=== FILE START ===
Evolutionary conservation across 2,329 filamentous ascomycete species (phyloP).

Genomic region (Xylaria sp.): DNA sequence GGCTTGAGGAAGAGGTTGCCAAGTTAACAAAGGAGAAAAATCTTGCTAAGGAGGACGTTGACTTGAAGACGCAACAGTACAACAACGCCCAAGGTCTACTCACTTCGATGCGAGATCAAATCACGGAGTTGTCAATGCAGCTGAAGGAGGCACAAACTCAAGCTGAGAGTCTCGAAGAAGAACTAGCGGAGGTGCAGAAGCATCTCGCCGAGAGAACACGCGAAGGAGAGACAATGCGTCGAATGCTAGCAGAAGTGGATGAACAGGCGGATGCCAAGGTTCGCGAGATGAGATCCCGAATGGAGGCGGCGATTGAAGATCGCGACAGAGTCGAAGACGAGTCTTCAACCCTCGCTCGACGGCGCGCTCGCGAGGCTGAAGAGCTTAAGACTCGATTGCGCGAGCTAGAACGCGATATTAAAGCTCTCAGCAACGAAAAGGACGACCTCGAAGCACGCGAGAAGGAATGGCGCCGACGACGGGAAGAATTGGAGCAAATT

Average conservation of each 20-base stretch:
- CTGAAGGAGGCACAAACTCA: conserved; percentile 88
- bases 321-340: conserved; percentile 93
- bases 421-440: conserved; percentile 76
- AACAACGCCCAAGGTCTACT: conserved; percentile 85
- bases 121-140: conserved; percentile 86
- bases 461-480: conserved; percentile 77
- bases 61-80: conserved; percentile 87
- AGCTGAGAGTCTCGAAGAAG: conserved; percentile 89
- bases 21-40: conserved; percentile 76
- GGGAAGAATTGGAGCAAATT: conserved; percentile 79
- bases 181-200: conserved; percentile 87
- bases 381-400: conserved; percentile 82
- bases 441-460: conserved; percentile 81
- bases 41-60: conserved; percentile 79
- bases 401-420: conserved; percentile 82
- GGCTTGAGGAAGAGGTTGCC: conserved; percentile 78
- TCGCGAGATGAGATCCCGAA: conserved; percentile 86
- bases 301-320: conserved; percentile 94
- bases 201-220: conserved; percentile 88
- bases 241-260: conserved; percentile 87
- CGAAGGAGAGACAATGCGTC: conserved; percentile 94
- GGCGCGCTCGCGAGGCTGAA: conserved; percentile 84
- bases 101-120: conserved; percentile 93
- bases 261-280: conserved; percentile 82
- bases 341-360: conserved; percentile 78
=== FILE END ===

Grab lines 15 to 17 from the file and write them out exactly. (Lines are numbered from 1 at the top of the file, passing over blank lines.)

- bases 381-400: conserved; percentile 82
- bases 441-460: conserved; percentile 81
- bases 41-60: conserved; percentile 79